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“I absolutely believe that people, unless coached, never reach their maximum capabilities”

Bob Nardelli, CEO Home Depot - Fortune Magazine, 07/01/2002

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Work “ON” It And Not “IN” It.

Owning a business is one of the most challenging things we’ll ever do in our lives. It’s not easy, as the explosive failure rates constantly confirm the dangers of being an entrepreneur. Millions of dollars lost everyday, relationships torn apart and dreams destroyed on a daily basis. Scary, huh? If that’s the case, then why do entrepreneurs dive into business ownership at record speed?

Why? You know why.

Freedom, baby! Freedom! Ah, yes. There is nothing in the world that can compare with calling the shots and controlling your own destiny. No risk, no reward.

But here’s a question: Even when our businesses are a success, do we really have freedom? I ask that because in the midst of a successful entrepreneurial career, I realized that, for the most part, I didn’t have freedom — I had a job. (A great one at that, but still a job). If I wasn’t there working, the business wouldn’t have survived, never mind prospered. My business thereforeowned me. We are supposed to own the business, remember?

We all have different goals, and not everyone wants to be the next Google (I’d like to meet that person). Not everybody wants a billion dollar business (I’d like to meet that person too). But no matter how many entrepreneurs I meet, they all agree that “more time” is the indisputable goal right next to the goal of getting that fire engine-red Ferrari.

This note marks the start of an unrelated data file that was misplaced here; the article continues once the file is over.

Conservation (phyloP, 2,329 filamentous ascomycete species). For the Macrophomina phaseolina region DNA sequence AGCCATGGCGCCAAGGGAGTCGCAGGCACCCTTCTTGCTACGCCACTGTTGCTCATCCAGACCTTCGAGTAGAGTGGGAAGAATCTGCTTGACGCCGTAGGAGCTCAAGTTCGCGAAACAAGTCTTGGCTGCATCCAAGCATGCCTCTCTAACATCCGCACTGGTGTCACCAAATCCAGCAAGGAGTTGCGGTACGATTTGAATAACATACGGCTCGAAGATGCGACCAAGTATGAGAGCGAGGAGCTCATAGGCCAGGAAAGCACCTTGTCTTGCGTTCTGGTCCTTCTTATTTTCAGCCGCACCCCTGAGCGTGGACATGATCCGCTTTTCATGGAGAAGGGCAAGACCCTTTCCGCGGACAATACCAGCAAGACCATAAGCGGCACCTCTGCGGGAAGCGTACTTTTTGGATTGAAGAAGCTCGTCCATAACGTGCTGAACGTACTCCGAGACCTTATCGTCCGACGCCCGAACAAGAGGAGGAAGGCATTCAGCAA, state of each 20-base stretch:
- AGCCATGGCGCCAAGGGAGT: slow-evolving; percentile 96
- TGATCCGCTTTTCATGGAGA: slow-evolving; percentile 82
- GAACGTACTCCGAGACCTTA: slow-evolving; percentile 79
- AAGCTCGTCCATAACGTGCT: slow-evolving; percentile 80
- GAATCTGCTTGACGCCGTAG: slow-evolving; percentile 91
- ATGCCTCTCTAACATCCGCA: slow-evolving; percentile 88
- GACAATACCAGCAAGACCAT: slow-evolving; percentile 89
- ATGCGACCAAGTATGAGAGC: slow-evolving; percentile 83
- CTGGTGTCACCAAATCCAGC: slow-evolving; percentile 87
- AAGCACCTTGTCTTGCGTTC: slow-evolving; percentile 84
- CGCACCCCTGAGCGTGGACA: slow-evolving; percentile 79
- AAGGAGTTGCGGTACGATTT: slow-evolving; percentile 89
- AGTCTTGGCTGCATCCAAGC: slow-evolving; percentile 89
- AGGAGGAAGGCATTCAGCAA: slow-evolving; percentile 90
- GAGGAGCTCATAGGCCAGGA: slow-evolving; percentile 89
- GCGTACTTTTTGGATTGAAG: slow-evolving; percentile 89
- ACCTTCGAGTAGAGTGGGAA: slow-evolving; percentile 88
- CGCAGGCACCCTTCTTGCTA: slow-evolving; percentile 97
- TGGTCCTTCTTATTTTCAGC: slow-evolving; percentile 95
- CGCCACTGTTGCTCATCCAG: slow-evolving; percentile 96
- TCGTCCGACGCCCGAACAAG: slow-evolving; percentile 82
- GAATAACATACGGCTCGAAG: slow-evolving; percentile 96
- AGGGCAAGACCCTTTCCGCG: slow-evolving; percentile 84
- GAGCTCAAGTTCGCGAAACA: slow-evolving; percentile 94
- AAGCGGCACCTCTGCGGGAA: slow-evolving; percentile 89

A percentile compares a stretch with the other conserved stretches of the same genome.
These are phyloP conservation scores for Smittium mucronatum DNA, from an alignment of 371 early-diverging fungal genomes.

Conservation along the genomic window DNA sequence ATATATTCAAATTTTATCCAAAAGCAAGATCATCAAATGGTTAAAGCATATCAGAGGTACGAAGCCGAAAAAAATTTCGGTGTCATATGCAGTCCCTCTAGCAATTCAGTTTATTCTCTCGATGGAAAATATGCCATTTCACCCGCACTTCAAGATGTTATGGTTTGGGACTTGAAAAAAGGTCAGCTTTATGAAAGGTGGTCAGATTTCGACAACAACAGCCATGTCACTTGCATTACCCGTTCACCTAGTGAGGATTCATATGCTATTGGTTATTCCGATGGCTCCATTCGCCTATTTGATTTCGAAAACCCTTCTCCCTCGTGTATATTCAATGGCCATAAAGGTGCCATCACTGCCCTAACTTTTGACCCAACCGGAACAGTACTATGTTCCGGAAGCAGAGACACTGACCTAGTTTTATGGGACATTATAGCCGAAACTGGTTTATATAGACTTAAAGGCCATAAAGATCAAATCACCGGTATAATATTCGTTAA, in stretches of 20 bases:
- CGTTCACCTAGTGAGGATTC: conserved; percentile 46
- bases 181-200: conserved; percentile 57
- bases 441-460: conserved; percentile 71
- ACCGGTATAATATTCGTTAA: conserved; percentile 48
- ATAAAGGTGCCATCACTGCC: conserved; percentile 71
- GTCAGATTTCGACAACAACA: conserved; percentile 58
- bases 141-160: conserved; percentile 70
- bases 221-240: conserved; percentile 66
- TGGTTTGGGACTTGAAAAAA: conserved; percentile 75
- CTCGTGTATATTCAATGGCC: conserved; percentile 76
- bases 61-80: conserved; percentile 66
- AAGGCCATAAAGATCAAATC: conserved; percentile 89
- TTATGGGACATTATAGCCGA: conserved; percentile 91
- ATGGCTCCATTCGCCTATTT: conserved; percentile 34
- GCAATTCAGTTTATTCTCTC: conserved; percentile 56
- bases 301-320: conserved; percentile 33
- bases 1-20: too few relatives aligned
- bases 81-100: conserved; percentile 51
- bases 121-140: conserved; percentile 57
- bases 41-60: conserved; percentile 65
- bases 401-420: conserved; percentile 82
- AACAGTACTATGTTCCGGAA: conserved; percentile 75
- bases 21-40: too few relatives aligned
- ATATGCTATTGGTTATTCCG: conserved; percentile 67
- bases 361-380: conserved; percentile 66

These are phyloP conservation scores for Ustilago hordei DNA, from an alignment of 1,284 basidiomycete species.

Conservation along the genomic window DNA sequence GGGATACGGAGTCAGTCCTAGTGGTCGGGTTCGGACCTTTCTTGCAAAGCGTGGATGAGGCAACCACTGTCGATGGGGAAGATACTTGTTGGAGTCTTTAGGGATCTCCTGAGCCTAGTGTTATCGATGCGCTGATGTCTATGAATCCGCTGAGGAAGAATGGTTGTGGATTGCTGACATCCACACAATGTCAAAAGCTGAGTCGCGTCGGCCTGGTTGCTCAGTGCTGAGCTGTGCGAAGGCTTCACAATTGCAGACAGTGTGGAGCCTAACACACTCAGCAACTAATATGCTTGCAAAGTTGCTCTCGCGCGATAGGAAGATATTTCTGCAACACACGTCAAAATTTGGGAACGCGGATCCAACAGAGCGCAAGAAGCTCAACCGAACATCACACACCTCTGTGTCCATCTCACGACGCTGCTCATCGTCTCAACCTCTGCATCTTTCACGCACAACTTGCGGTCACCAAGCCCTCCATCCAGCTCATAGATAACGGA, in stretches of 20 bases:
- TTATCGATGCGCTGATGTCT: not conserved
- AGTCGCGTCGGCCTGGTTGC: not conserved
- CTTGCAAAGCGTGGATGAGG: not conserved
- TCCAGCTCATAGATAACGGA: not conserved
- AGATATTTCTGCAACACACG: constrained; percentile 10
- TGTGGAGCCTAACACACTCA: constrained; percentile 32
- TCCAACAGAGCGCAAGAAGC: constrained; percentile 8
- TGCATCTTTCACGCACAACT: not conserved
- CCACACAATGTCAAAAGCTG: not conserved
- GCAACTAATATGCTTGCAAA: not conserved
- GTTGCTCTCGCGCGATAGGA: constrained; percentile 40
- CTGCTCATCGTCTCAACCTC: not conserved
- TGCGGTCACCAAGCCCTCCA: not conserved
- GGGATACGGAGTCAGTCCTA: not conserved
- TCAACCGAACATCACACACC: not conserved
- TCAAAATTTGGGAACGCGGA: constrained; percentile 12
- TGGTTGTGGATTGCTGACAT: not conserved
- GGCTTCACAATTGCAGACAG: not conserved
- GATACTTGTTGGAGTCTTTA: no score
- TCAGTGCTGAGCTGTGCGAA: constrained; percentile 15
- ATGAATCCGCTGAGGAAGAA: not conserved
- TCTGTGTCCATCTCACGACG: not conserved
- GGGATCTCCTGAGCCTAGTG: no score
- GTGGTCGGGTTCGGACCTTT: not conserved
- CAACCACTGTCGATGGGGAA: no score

So that takes us to: Work ON your business, not IN it. Regardless of whether you want to conquer the world, build a business that can run with you or without you. Your business will grow. You will have freedom. You will have a true business.

And, hey, you just might get that fire engine-red Ferrari, too.

 Famous quote:
Someone’s sitting in the shade today because someone planted a tree a long time ago. 
Warren Buffet
Posted in Business| Tagged |

Giver’s Gain

“Givers gain!” It’s a plain and simple mantra. I don’t buy into the whole hokey-pokey karma voodoo thing. Okay, maybe just a bit. If you start to think about how you can truly help people — without the expectation of compensation — amazing things will happen. Trust me.
Don’t worry. I’m not holding auditions for the next Mother Theresa. I’m just asking you to help your fellow friend, local business or complete stranger in any way you can. Some of us get so wrapped up in our own lives that sometimes it’s hard to think about helping others. Especially in this economy, everybody appreciates a hand.
So that takes us to: Givers gain. Help out in any way you can. Try sending a referral to your favorite vendor without them having to ask for it. Remember: We are not expecting anything back, but experience proves that it will come back tenfold. (Hey, maybe I do buy into the whole karma thing).